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For my fellow paranoiacs

Discussion in 'BlackHat Lounge' started by gregstereo, Sep 3, 2010.

  1. gregstereo

    gregstereo Elite Member

    Oct 5, 2009
    Likes Received:
    I'm known to locate certain things from time to ti
    Moose Factory, ON
    Nothing too revolutionary in this article, but worth a read if you're convinced that tin-foil hat just isn't cutting it:


    From the article:

    Whether you're trying to increase your security at an internet café, tunnel your way to your home computer from your cubicle, or leave no trace on your friend's borrowed computer, a flash drive turned portable privacy toolkit is invaluable.

    Flash drives are enormously handy for carting around files, taking portable applications with you, and serving as a mobile computing base when you're away from home. They're also excellent tools for increasing your privacy when you're away from your home computer. Below I'll point you toward methods of setting up secure connections with SSH and round up a few of your best options for SSH-friendly applications; then we'll look into encrypting data, permanently erasing data, and otherwise covering your tracks on any machine you're using.

    Before we begin, a big fat disclaimer is in order. Working from a flash drive privacy toolkit, in most situations, is rife with compromises. There is no way to, for example, set up a totally bulletproof system for browsing privately and anonymously from work. You can dodge IT, you can encrypt and tunnel, you can worm your way around security measures, and you might even be able to do it without getting caught. Doing so is grounds for termination at many company, however, and the IT admins frown heavily on users who punch holes in the firewall. If you absolutely must alleviate the boredom of your workday by streaming music from your home PC or browsing "off record" from your office, your best bet is to bring a netbook and tether it to your cellphone so all your activity occurs completely off the company networks and remains undetectable by your corporate overlords.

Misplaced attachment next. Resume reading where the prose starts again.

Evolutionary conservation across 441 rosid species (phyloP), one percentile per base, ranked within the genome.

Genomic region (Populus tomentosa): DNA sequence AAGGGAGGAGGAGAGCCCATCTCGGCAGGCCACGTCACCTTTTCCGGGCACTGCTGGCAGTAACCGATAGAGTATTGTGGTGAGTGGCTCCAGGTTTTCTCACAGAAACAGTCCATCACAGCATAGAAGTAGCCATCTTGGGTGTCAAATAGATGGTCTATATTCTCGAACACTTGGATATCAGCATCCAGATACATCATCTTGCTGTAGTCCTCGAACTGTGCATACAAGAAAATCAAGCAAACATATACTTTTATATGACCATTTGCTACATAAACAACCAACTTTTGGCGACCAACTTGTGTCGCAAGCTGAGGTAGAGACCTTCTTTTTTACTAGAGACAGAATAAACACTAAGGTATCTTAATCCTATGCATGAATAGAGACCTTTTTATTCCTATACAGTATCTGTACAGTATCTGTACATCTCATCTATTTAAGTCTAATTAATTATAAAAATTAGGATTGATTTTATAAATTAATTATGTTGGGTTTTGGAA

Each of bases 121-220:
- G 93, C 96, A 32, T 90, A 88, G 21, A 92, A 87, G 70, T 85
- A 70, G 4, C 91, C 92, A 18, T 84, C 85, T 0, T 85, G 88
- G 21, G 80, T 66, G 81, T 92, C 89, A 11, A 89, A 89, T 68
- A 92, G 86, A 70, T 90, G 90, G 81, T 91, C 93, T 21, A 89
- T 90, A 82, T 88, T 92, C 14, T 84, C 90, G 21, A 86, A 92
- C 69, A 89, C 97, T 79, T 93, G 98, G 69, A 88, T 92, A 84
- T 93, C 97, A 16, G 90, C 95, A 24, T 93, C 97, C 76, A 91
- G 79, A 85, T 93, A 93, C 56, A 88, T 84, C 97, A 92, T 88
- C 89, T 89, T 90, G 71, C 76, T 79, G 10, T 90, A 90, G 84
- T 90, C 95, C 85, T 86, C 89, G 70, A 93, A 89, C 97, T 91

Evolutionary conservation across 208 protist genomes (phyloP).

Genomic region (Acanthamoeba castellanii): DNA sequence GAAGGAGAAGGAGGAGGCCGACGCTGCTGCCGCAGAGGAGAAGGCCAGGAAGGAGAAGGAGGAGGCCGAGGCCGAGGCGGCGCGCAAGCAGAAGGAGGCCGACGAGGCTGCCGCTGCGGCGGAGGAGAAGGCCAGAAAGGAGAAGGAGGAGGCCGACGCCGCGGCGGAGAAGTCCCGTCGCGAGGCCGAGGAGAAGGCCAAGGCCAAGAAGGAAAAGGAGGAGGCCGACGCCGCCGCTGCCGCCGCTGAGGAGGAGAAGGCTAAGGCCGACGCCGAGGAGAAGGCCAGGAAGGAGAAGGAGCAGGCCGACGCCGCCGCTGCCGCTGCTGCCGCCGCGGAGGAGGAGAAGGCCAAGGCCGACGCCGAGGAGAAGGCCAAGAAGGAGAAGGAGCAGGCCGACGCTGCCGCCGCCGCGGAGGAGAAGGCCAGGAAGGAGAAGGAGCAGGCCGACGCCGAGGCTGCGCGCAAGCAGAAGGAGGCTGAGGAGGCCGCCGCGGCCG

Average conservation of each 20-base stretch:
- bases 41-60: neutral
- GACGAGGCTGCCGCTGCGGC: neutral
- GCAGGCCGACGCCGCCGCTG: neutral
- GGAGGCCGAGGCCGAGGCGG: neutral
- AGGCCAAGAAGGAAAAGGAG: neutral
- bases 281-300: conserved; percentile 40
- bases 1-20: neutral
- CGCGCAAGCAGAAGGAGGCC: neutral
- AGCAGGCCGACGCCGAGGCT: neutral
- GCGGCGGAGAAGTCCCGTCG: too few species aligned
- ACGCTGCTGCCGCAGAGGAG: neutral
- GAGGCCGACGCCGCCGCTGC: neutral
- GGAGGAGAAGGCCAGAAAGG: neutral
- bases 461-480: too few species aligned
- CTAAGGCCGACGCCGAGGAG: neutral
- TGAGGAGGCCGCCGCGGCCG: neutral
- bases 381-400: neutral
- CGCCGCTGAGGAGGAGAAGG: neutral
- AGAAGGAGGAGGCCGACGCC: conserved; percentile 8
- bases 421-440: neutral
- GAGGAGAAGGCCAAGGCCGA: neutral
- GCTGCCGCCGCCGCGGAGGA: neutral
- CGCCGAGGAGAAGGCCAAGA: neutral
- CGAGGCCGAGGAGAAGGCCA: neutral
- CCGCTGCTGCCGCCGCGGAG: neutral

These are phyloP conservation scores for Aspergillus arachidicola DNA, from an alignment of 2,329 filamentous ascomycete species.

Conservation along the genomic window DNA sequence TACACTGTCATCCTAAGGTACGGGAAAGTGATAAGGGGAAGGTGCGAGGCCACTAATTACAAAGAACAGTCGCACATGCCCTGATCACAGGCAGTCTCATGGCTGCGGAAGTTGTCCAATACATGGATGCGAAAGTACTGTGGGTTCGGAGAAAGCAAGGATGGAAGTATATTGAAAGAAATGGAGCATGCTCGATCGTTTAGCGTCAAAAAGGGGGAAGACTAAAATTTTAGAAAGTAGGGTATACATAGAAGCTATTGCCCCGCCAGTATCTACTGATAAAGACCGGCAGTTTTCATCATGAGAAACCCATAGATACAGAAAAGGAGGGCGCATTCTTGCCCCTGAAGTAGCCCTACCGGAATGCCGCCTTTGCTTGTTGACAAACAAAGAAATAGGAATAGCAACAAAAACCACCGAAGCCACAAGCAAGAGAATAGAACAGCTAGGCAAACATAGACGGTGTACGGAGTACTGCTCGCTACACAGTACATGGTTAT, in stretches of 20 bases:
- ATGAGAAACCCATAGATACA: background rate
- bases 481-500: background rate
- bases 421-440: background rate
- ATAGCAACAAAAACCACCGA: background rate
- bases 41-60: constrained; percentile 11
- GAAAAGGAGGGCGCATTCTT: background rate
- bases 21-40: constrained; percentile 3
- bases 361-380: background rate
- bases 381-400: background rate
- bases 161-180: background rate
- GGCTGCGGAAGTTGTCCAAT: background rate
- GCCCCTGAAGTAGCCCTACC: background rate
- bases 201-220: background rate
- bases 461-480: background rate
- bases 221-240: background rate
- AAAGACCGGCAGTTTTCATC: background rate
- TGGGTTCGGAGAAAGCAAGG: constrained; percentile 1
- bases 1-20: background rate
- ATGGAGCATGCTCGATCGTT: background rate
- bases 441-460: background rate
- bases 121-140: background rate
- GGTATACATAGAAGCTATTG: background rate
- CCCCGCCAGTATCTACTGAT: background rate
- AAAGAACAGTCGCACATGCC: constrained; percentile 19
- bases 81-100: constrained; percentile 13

All of that said, the following tricks and applications push the limits of what the humble flash drive and non-administrative rights can do. We know you'll find more than a few tricks that will make life from your flash drive toolkit more secure and your computer activities more private.

    Whether you're trying to get around a pesky firewall or you're trying to secure your laptop's wireless connection against sniffing at the local coffee shop, Secure Shell (SSH) tunneling is your friend. If you're unfamiliar with SSH tunneling, it's largely what it sounds like: A secure "tunnel" is formed from the client machine (the remote terminal you're working at) to the host machine (your server) and everything that passes through that tunnel is hush-hush to observers on the surrounding network. Observers with proper access to the network can see the tunnel, they can see that data is being transferred, but they can't get at the contents. Whether you're streaming high quality audio, high quality video, or just performing a remote disk backup, the specifics of your activity remains unknown to anyone watching the transfer.
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